For many attendees coming to Norway from abroad, this will be their first encounter with the Sami people and Sápmi, their history and culture. For this reason, the symposium will begin with a short introduction to Sami history and activism, emphasising the current infrastructure supporting indigenous arts in Sápmi through a fragmented territory—its artists’ unions, academies, education system and language. This will lead to larger issues within the clash of ideologies in legislative frameworks, and what kind of curatorial models are, or have been, used by Sami curators and artists, in order to reclaim the power to narrate their own discourse and culture. The symposium will address the main challenges still facing the exhibition and display of indigenous art and culture today, questions about the role and definition of the curator within this setting, and how we might lay the foundations of an adequate curatorial historiography of decolonisation discourses.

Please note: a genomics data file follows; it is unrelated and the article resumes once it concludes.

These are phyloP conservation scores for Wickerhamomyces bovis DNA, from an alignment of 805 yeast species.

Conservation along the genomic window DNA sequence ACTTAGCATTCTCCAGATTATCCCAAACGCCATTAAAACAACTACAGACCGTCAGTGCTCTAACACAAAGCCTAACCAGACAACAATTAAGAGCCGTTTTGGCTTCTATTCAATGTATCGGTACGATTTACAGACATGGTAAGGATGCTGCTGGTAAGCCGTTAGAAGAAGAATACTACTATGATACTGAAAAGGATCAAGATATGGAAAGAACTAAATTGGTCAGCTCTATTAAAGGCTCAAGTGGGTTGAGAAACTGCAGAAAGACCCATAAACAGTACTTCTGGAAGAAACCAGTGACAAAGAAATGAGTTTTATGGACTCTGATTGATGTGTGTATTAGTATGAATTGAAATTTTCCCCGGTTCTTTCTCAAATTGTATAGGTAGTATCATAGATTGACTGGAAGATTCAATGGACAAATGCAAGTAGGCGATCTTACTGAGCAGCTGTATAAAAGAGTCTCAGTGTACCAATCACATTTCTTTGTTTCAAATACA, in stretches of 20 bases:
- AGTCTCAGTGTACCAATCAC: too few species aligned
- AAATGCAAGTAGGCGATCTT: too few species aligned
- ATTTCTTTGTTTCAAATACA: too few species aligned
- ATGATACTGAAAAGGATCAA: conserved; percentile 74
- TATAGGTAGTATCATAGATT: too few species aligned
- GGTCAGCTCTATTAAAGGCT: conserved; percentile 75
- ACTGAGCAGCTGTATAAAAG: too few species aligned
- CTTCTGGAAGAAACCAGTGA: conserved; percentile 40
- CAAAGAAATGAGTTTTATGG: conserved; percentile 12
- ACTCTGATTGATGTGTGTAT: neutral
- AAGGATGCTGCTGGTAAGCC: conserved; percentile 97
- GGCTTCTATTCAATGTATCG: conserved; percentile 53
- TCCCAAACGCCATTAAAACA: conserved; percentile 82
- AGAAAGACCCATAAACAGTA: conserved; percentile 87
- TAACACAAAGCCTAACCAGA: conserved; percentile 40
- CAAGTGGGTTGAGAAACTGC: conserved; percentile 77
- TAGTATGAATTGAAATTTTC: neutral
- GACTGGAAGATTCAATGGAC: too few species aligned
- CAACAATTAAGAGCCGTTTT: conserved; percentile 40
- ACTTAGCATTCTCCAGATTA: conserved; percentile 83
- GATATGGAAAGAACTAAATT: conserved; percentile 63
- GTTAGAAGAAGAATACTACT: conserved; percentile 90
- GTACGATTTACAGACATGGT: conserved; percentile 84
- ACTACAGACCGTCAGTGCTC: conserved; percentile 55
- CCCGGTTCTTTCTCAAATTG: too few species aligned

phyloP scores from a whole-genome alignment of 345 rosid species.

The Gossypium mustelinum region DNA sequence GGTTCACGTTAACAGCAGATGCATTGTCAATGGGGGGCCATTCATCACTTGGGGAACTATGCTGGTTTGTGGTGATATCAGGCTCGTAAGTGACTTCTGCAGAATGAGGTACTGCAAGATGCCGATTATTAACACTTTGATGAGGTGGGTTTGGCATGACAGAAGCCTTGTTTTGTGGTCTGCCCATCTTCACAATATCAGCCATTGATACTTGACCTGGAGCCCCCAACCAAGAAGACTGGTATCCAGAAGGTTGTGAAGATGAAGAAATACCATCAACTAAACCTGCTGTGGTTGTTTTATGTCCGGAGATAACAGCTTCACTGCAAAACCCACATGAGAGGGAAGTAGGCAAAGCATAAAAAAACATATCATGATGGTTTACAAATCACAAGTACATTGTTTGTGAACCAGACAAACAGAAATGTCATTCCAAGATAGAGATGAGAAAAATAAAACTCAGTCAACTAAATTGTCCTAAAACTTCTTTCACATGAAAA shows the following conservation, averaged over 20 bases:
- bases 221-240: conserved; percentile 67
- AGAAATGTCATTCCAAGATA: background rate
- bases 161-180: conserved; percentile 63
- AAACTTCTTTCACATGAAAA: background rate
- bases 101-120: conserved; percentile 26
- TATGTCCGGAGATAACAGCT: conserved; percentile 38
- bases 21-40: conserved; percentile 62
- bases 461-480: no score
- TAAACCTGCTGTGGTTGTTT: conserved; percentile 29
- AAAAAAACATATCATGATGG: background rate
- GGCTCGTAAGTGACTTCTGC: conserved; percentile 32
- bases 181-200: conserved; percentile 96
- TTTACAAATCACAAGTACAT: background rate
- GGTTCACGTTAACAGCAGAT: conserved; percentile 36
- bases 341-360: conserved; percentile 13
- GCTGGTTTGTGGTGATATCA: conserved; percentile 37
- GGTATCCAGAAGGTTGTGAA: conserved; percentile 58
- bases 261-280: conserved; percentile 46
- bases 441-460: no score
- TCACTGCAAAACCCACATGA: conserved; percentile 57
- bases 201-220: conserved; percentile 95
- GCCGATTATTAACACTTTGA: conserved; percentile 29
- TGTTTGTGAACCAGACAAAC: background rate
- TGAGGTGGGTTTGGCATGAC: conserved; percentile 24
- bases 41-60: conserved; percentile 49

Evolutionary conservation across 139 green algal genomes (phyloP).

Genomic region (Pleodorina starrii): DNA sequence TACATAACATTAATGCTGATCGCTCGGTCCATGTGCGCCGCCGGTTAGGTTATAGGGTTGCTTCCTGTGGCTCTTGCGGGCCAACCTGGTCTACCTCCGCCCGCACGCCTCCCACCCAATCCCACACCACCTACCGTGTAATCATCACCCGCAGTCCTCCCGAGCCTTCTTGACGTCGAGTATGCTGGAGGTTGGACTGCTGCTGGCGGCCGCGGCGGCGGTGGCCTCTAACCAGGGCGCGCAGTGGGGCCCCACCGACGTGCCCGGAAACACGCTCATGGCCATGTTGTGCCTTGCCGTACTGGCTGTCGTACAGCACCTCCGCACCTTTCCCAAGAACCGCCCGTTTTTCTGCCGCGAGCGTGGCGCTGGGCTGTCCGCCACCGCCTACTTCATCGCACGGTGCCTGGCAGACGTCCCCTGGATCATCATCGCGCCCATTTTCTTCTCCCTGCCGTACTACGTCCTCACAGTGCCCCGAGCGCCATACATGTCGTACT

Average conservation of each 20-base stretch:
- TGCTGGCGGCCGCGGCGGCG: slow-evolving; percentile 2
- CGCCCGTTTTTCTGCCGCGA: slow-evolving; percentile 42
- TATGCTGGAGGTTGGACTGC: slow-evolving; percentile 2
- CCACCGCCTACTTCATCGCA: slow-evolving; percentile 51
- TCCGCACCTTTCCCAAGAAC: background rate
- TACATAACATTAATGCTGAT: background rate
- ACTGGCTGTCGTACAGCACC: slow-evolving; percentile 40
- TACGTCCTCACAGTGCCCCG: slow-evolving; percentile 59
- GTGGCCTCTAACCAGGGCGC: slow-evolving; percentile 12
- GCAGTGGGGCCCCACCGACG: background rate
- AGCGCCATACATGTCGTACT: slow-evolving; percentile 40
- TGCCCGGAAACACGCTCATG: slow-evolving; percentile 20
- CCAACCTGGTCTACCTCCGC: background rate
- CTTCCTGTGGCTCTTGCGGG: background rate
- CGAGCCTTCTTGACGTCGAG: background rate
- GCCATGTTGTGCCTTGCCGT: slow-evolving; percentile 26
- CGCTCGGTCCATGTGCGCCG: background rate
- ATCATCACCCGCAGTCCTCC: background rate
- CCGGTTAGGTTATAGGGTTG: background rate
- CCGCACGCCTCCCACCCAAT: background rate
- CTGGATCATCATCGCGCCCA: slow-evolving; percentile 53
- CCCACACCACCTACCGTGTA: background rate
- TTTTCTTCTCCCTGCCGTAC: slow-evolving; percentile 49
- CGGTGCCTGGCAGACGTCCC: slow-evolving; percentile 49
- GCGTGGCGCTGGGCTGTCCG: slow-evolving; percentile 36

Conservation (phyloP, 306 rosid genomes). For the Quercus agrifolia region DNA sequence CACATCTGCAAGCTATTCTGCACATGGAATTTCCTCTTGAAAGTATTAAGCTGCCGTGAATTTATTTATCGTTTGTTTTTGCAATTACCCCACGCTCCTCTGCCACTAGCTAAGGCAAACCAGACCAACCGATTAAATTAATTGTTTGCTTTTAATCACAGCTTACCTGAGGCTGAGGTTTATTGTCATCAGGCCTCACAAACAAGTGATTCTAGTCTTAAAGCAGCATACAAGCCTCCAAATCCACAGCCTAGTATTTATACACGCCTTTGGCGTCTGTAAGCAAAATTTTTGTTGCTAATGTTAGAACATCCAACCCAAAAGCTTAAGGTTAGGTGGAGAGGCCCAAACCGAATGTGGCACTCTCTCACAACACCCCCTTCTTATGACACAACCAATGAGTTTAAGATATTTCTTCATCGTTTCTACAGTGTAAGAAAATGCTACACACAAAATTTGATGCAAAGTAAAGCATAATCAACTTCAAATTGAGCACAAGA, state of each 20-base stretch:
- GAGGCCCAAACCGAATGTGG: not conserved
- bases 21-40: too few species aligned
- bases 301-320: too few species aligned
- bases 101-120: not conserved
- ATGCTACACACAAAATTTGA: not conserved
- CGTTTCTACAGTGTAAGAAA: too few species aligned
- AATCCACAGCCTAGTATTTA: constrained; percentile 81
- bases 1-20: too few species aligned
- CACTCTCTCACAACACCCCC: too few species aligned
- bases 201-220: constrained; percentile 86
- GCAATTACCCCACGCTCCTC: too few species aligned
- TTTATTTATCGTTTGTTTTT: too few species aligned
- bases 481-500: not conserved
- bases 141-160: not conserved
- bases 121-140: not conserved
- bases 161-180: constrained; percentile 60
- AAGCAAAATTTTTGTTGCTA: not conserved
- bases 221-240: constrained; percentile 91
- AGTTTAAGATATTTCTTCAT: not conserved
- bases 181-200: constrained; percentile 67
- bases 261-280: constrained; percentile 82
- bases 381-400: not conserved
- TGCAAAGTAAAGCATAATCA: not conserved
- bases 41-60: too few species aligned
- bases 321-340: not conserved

For inquiries, please contact project coordinator Jessica MacMillan.

About the organisers
The International Association of Curators of Contemporary Art (IKT) is a members’ organisation that brings together curators from across the world to meet, share knowledge, exchange ideas and broaden their professional networks. IKT was founded in 1973 and its early members included groundbreaking curators such as Eberhard Roters, Eddy de Wilde and Harald Szeemann. The aim of the organisation is to stimulate and extend debates concerning curatorial practice, and to promote curatorial excellence. Currently the IKT board consists of president Julia Draganović, Ombretta Agrò-Andruff, Lars Grambye, Kati Kivinen, Emmanuel Lambion, Vanessa Joan Müller and Katalin Timar, and has its office with its president at Kunsthalle Osnabrück.